Editor’s Note:This is the last post created by Frank Kabel before his untimely death. I found it in the unpublished drafts bin and can’t think of any reason not to post it. So here it is:
One question which frequently appears in the Excel NGs is how to count unique entries. The following is an excerpt from a White Paper Bob Phillips and I created together.
As typical for Excel there’s not only one single formula to achieve this goal but several. Some of the most common ones are presented below:
- Formula: =SUM(IF(FREQUENCY(IF(LEN(A1:A10)>0,MATCH(A1:A10,A1:A10,0),””),IF(LEN(A1:A10)>0,MATCH(A1:A10,A1:A10,0),””))>0,1))
- Formula: =SUMPRODUCT((A1:A10<>””)/(COUNTIF(A1:A10,A1:A10&””)))
- Formula: =SUMPRODUCT((A1:A10<>””)/(COUNTIF(A1:A10,A1:A10)+(A1:A10=””)))
- Formula (1) is an array formulas entered with CTRL+SHIFT+ENTER.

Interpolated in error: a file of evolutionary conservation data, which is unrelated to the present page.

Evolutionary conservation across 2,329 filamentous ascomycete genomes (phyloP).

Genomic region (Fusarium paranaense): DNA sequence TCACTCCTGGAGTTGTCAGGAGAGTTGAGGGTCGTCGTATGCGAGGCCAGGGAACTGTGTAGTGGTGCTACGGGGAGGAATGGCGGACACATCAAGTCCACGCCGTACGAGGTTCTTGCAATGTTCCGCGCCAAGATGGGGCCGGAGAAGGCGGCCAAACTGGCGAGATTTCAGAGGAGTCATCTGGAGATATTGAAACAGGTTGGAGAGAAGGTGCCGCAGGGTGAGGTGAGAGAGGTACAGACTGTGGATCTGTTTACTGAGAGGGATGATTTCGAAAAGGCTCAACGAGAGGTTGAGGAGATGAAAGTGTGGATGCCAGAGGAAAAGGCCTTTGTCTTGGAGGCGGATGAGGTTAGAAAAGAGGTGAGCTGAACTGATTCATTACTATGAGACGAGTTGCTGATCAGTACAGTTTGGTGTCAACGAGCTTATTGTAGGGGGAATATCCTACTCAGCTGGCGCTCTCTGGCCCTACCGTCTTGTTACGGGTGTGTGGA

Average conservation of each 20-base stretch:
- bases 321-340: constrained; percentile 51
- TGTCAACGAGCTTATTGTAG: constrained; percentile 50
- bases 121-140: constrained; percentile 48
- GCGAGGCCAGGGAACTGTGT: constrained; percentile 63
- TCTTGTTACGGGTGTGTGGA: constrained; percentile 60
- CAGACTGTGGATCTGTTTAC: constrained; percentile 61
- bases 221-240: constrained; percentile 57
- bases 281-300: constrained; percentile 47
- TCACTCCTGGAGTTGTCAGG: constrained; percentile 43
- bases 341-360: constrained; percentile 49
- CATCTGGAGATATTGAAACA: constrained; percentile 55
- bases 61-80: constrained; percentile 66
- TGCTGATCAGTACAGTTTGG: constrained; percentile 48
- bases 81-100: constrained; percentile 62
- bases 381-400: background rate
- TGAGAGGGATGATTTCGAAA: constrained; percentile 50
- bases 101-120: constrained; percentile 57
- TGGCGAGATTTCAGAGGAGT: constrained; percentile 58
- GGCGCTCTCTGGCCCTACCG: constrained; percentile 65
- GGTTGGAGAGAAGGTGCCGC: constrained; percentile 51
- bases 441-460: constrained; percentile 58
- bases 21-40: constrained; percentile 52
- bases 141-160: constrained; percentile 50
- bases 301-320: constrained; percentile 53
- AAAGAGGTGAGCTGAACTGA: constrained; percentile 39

- All formulas ignore blank cells and zero length strings (=””)
- All formulas can deal with mixed type of data (e.g. numbers, strings, etc.)
- Formula (2) is only completely robust starting with Excel 2003. In previous versions you have to be sure what the data range (in our example A1:A10) is completely within the used range of your spreadsheet. Otherwise this formula returns #DIV/0. You can check this in a new/fresh workbook by simply entering this formula. To prevent this bug use formula (3) instead
Looking at the performance of these formulas formula (1) is much faster than the other two formulas (nearly 4-5 times faster). So my recommendation would be to use formula (1) if performance is an issue or formula (3) if performance is not that important for you and you don’t want to use an array formula.
If you want to learn more about these formulas (how they work, detailed benchmarks, etc.) you may have a look at the above mentioned White Paper.